I was 15. Three of us sat on my friend's bed, talking about school. Her mother leaned around the doorway to say hello and exclaimed at how my other friend's face had suddenly blossomed into great beauty, which it had, the way some faces do when teenagers are growing into their adult bodies. "You could be on TV!" she said. Don't look at me, I prayed, don't say anything. But she had to, because to her, silence would have seemed worse. "And you, darling, have such ... an intelligent face." It wasn't a surprise, but obviously it struck deep, because I still remember it so clearly.
Being looked at has always made me uncomfortable. So when I became truly stareable in my 30s because of a disfigurement caused by Grave's disease, the stares and double-takes were especially excruciating. "Yep, female Marty Feldman," I would joke to ease the moment, referring to the late comedian and actor also known for his bulging eyes. Humour is the refuge of humiliation as well as adversity.
I didn't know what to do in response to the staring, or even how to think about it, because I had done plenty of staring myself. In my life before Grave's disease, I stared like everyone else – in that accidental, snagged way we do when we see something different. It's hard-wired into us to stare at novelty. Novelty stimulates the brain and the dopamine rushes in, causing pleasure. Yet we've been told since we were children that it is wrong to stare, so as adults we pull our gaze away, feigning nonchalance or indifference.
This initial stare is beyond our control. David Roche, an American comedian with a severe facial disfigurement, says that the first stare is not the time of hatred or prejudice or judgment. It's about getting used to difference. The second look is what counts – what we choose to do once our initial curiosity has been satisfied.
During my Marty Feldman period, when people stared at me then turned away as soon as they realised what they were doing, I blushed and pretended not to notice. Eventually I stopped noticing as much, although sometimes, the way people turned away in pity felt worse than the stare. But this is where the true weirdness came in. While I was pretending not to notice people staring at me, they thought I was staring at them. My swollen eyes and the extra exposed white around my irises made it look like I was widening my eyes in amazement – or worse, in a come-on stare.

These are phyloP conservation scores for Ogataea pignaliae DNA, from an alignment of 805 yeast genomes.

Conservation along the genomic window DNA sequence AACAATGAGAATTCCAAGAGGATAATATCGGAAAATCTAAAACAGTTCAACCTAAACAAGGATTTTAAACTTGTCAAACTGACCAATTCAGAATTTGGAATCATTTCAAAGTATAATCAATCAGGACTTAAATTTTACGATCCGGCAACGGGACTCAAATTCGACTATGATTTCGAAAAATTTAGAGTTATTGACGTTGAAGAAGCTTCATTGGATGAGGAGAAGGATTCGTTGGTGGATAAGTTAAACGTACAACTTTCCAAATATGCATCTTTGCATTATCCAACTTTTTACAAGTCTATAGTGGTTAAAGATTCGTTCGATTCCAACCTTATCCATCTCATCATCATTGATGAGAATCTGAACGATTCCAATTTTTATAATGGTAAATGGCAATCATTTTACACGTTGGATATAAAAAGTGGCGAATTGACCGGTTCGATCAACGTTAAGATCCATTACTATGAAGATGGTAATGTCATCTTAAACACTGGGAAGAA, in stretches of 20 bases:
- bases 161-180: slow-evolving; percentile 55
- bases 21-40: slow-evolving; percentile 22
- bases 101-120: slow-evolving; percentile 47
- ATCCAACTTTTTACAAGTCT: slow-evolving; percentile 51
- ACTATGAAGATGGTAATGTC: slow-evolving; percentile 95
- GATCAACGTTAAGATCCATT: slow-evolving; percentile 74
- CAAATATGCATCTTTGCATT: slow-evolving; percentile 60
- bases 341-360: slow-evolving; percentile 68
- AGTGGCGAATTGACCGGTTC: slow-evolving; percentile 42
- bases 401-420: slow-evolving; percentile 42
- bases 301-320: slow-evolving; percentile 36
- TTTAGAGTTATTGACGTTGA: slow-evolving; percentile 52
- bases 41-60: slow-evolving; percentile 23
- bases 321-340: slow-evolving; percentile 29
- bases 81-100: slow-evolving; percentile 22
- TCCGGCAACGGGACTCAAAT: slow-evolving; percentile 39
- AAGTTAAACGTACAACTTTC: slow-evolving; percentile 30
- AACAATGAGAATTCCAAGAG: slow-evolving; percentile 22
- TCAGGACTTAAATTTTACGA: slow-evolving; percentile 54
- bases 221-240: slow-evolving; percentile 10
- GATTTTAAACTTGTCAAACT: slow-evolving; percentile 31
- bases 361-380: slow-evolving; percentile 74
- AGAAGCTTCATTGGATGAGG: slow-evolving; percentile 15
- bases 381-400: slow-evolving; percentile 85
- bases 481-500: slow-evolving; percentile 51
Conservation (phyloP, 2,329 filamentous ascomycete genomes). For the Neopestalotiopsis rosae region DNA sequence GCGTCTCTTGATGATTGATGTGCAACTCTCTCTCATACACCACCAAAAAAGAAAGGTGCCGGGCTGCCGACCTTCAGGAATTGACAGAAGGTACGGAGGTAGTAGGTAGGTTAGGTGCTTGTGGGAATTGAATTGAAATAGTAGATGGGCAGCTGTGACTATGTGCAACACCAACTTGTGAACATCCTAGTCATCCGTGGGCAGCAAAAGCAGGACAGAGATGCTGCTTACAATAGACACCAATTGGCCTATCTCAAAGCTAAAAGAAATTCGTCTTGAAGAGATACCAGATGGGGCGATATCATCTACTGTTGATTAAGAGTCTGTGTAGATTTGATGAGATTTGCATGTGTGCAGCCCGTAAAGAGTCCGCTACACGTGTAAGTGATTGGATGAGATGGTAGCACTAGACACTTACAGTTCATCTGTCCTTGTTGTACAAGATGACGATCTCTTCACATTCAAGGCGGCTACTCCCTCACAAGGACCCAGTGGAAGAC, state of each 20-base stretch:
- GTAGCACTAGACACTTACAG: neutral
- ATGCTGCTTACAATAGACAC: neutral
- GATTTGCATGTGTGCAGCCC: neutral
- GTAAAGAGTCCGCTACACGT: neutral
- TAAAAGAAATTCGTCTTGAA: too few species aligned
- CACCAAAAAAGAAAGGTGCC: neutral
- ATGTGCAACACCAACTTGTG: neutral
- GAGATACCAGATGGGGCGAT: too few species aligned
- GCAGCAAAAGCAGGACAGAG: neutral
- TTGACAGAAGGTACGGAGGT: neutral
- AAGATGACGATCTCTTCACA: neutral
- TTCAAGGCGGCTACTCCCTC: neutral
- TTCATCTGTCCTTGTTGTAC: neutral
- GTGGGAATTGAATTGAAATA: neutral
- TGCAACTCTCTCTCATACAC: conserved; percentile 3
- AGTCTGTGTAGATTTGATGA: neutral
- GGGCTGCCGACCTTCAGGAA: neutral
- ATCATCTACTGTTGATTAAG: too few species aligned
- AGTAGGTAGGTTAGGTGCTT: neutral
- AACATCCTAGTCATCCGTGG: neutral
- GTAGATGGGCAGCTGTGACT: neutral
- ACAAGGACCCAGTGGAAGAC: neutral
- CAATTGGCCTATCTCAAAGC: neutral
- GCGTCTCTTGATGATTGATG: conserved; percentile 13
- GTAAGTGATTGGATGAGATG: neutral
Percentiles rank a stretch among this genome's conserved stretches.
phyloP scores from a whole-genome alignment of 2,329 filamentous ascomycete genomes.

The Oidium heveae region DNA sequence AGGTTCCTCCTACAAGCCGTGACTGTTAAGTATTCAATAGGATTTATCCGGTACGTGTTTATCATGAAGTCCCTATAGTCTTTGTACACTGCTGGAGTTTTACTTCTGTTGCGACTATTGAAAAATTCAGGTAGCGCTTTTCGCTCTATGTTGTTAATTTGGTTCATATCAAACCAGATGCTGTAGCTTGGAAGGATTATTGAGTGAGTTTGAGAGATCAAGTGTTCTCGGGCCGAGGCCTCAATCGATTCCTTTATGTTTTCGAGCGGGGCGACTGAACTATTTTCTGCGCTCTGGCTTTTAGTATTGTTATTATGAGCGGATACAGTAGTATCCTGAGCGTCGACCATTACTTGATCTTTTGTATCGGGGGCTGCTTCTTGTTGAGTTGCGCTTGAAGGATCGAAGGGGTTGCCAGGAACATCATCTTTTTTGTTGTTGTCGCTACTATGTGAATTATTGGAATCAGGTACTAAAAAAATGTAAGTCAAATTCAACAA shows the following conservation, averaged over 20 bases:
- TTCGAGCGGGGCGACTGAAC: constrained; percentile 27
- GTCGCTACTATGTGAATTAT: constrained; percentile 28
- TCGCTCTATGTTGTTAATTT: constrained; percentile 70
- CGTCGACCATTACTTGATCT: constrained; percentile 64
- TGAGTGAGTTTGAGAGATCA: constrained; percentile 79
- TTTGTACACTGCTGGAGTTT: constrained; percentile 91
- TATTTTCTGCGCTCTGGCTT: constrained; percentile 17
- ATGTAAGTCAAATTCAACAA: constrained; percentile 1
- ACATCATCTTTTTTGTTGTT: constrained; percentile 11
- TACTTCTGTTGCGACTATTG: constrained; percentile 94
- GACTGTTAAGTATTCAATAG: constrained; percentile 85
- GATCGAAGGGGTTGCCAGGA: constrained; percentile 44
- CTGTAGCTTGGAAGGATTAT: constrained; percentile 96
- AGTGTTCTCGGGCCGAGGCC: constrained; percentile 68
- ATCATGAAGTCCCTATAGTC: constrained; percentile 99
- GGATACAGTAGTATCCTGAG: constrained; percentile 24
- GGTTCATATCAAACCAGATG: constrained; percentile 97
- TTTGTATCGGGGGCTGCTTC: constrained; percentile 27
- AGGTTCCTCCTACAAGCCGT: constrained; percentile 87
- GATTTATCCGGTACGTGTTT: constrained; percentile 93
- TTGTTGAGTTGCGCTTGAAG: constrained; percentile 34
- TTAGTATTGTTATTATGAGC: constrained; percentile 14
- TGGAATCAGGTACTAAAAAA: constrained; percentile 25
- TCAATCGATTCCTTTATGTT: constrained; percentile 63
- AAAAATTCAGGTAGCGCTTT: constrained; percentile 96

"Do I know you?" was the most common response from people convinced I had been trying to catch their eye. Or the kind of "Helloooo" you do when you're trying to remember someone's name. I heard hopeless pick-up lines from men who'd interpreted my accidental stare as, "Hello, sailor." Sometimes there was anger. Furious looks came from people in train carriages or restaurants who believed I'd been glaring at them. I learnt to keep my head down, trying not to allow my gaze to drift to people's faces.
Living this way can change you. Not looking at someone while they are speaking means you miss visual clues to meaning. You are never sure whether your responses exactly match the tone of the conversation. I became less of a talker and more of a listener. Over time, my natural position shifted so that my neck stayed bent, the head permanently bowed. I still have a droop of the head, even though my eyes were eventually corrected by surgery.
Keeping the lids lowered over my bulging eyeballs also helped with the other problem – being the object of the stare. The problem was less conspicuous and the startled response from people was over more quickly. Not for children, though. Until they were corrected by their parents, they would stand with the hinge of their jaw open, concentrating fiercely on examining this strange apparition. I didn't mind that stare because mostly, it seemed to me, a child's stare was without judgment – it was a stare of awe and pure curiosity.
After those years of being both the starer and the stared-at, I became much more aware of how people react to a person in a wheelchair, or a scarred face, or someone who walks with a serious limp or drag of the body. I think we're all unsure of what to do – look away? Look longer? Smile? We don't know, and the resulting confusion makes whatever we end up doing seem awkward and insincere.
But it's the second look that counts. By allowing our curiosity to engage with the person rather than the difference, is it possible we could learn what it is like to experience the world in a different way, from the position of a different body?
I often think about something else Roche said: "My face raises fears in people. But I think people are not so afraid of our faces as they are of their own fear, the fear that they can be disfigured, not in the future, but now. My experience, after performing for 15 years, is that everybody feels disfigured. Those of us that are obviously so tend to carry the weight of that fear for other people."
Paddy O'Reilly's new novel, The Wonders, is published by Affirm Press.